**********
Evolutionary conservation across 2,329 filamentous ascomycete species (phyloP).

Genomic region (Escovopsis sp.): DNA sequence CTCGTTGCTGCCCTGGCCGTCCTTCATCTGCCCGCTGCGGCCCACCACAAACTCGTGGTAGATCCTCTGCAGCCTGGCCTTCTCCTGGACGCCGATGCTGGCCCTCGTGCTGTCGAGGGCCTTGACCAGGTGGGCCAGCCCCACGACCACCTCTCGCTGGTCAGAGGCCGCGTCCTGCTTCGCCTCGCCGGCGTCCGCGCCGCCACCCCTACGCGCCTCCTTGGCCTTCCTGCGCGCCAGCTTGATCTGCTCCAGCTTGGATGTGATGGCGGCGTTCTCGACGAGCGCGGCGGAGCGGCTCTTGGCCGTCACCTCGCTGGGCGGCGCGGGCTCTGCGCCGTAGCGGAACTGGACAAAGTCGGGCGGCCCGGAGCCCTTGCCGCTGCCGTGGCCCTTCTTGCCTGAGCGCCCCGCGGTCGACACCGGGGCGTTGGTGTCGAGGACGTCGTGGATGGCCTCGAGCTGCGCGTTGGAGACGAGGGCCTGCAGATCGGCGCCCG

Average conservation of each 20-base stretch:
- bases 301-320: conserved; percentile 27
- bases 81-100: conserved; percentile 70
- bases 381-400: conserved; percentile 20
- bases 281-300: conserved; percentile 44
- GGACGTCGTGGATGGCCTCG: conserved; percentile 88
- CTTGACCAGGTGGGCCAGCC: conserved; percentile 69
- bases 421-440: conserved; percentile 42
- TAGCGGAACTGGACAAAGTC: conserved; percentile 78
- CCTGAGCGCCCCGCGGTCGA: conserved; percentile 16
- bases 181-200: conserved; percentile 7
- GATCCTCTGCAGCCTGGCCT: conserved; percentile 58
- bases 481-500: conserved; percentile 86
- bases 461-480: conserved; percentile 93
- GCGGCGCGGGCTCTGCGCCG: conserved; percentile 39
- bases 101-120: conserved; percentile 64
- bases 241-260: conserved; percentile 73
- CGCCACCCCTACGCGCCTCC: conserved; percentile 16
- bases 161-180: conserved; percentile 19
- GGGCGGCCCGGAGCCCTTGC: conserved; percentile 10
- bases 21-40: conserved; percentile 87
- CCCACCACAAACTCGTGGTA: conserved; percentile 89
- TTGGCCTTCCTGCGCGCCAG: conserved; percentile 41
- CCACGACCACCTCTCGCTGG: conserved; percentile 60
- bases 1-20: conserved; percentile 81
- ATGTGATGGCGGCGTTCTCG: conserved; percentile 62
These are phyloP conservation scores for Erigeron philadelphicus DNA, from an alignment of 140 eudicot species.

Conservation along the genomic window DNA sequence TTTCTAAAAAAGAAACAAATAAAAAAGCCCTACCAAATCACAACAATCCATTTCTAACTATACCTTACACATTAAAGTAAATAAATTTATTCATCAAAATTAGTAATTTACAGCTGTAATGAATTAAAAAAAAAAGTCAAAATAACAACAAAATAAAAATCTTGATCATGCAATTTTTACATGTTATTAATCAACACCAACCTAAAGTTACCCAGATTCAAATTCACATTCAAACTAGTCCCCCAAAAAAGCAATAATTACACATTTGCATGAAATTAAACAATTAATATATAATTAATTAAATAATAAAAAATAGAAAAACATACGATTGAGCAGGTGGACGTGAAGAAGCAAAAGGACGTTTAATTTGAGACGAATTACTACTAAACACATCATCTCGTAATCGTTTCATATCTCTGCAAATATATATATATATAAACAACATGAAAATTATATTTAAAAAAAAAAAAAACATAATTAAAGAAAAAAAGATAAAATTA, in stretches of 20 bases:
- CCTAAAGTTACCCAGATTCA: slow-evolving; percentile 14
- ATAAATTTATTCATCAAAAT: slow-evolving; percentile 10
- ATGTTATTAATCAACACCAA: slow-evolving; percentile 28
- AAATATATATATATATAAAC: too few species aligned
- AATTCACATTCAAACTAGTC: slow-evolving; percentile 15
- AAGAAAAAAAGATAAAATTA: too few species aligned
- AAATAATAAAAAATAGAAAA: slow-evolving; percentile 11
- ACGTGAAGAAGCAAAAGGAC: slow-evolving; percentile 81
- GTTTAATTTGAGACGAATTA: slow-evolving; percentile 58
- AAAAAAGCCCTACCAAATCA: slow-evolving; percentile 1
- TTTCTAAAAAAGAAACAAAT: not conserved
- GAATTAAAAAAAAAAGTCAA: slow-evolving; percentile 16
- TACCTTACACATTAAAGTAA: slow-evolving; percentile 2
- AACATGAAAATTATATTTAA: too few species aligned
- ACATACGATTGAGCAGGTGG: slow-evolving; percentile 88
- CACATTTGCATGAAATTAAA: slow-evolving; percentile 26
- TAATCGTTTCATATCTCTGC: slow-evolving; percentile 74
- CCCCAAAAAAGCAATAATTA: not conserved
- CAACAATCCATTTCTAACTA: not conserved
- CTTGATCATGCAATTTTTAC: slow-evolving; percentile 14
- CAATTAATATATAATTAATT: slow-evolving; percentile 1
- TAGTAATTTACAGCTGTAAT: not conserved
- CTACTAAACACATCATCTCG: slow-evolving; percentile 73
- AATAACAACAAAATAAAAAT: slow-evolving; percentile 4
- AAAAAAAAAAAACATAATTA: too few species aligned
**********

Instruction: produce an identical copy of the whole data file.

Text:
Evolutionary conservation across 2,329 filamentous ascomycete species (phyloP).

Genomic region (Escovopsis sp.): DNA sequence CTCGTTGCTGCCCTGGCCGTCCTTCATCTGCCCGCTGCGGCCCACCACAAACTCGTGGTAGATCCTCTGCAGCCTGGCCTTCTCCTGGACGCCGATGCTGGCCCTCGTGCTGTCGAGGGCCTTGACCAGGTGGGCCAGCCCCACGACCACCTCTCGCTGGTCAGAGGCCGCGTCCTGCTTCGCCTCGCCGGCGTCCGCGCCGCCACCCCTACGCGCCTCCTTGGCCTTCCTGCGCGCCAGCTTGATCTGCTCCAGCTTGGATGTGATGGCGGCGTTCTCGACGAGCGCGGCGGAGCGGCTCTTGGCCGTCACCTCGCTGGGCGGCGCGGGCTCTGCGCCGTAGCGGAACTGGACAAAGTCGGGCGGCCCGGAGCCCTTGCCGCTGCCGTGGCCCTTCTTGCCTGAGCGCCCCGCGGTCGACACCGGGGCGTTGGTGTCGAGGACGTCGTGGATGGCCTCGAGCTGCGCGTTGGAGACGAGGGCCTGCAGATCGGCGCCCG

Average conservation of each 20-base stretch:
- bases 301-320: conserved; percentile 27
- bases 81-100: conserved; percentile 70
- bases 381-400: conserved; percentile 20
- bases 281-300: conserved; percentile 44
- GGACGTCGTGGATGGCCTCG: conserved; percentile 88
- CTTGACCAGGTGGGCCAGCC: conserved; percentile 69
- bases 421-440: conserved; percentile 42
- TAGCGGAACTGGACAAAGTC: conserved; percentile 78
- CCTGAGCGCCCCGCGGTCGA: conserved; percentile 16
- bases 181-200: conserved; percentile 7
- GATCCTCTGCAGCCTGGCCT: conserved; percentile 58
- bases 481-500: conserved; percentile 86
- bases 461-480: conserved; percentile 93
- GCGGCGCGGGCTCTGCGCCG: conserved; percentile 39
- bases 101-120: conserved; percentile 64
- bases 241-260: conserved; percentile 73
- CGCCACCCCTACGCGCCTCC: conserved; percentile 16
- bases 161-180: conserved; percentile 19
- GGGCGGCCCGGAGCCCTTGC: conserved; percentile 10
- bases 21-40: conserved; percentile 87
- CCCACCACAAACTCGTGGTA: conserved; percentile 89
- TTGGCCTTCCTGCGCGCCAG: conserved; percentile 41
- CCACGACCACCTCTCGCTGG: conserved; percentile 60
- bases 1-20: conserved; percentile 81
- ATGTGATGGCGGCGTTCTCG: conserved; percentile 62
These are phyloP conservation scores for Erigeron philadelphicus DNA, from an alignment of 140 eudicot species.

Conservation along the genomic window DNA sequence TTTCTAAAAAAGAAACAAATAAAAAAGCCCTACCAAATCACAACAATCCATTTCTAACTATACCTTACACATTAAAGTAAATAAATTTATTCATCAAAATTAGTAATTTACAGCTGTAATGAATTAAAAAAAAAAGTCAAAATAACAACAAAATAAAAATCTTGATCATGCAATTTTTACATGTTATTAATCAACACCAACCTAAAGTTACCCAGATTCAAATTCACATTCAAACTAGTCCCCCAAAAAAGCAATAATTACACATTTGCATGAAATTAAACAATTAATATATAATTAATTAAATAATAAAAAATAGAAAAACATACGATTGAGCAGGTGGACGTGAAGAAGCAAAAGGACGTTTAATTTGAGACGAATTACTACTAAACACATCATCTCGTAATCGTTTCATATCTCTGCAAATATATATATATATAAACAACATGAAAATTATATTTAAAAAAAAAAAAAACATAATTAAAGAAAAAAAGATAAAATTA, in stretches of 20 bases:
- CCTAAAGTTACCCAGATTCA: slow-evolving; percentile 14
- ATAAATTTATTCATCAAAAT: slow-evolving; percentile 10
- ATGTTATTAATCAACACCAA: slow-evolving; percentile 28
- AAATATATATATATATAAAC: too few species aligned
- AATTCACATTCAAACTAGTC: slow-evolving; percentile 15
- AAGAAAAAAAGATAAAATTA: too few species aligned
- AAATAATAAAAAATAGAAAA: slow-evolving; percentile 11
- ACGTGAAGAAGCAAAAGGAC: slow-evolving; percentile 81
- GTTTAATTTGAGACGAATTA: slow-evolving; percentile 58
- AAAAAAGCCCTACCAAATCA: slow-evolving; percentile 1
- TTTCTAAAAAAGAAACAAAT: not conserved
- GAATTAAAAAAAAAAGTCAA: slow-evolving; percentile 16
- TACCTTACACATTAAAGTAA: slow-evolving; percentile 2
- AACATGAAAATTATATTTAA: too few species aligned
- ACATACGATTGAGCAGGTGG: slow-evolving; percentile 88
- CACATTTGCATGAAATTAAA: slow-evolving; percentile 26
- TAATCGTTTCATATCTCTGC: slow-evolving; percentile 74
- CCCCAAAAAAGCAATAATTA: not conserved
- CAACAATCCATTTCTAACTA: not conserved
- CTTGATCATGCAATTTTTAC: slow-evolving; percentile 14
- CAATTAATATATAATTAATT: slow-evolving; percentile 1
- TAGTAATTTACAGCTGTAAT: not conserved
- CTACTAAACACATCATCTCG: slow-evolving; percentile 73
- AATAACAACAAAATAAAAAT: slow-evolving; percentile 4
- AAAAAAAAAAAACATAATTA: too few species aligned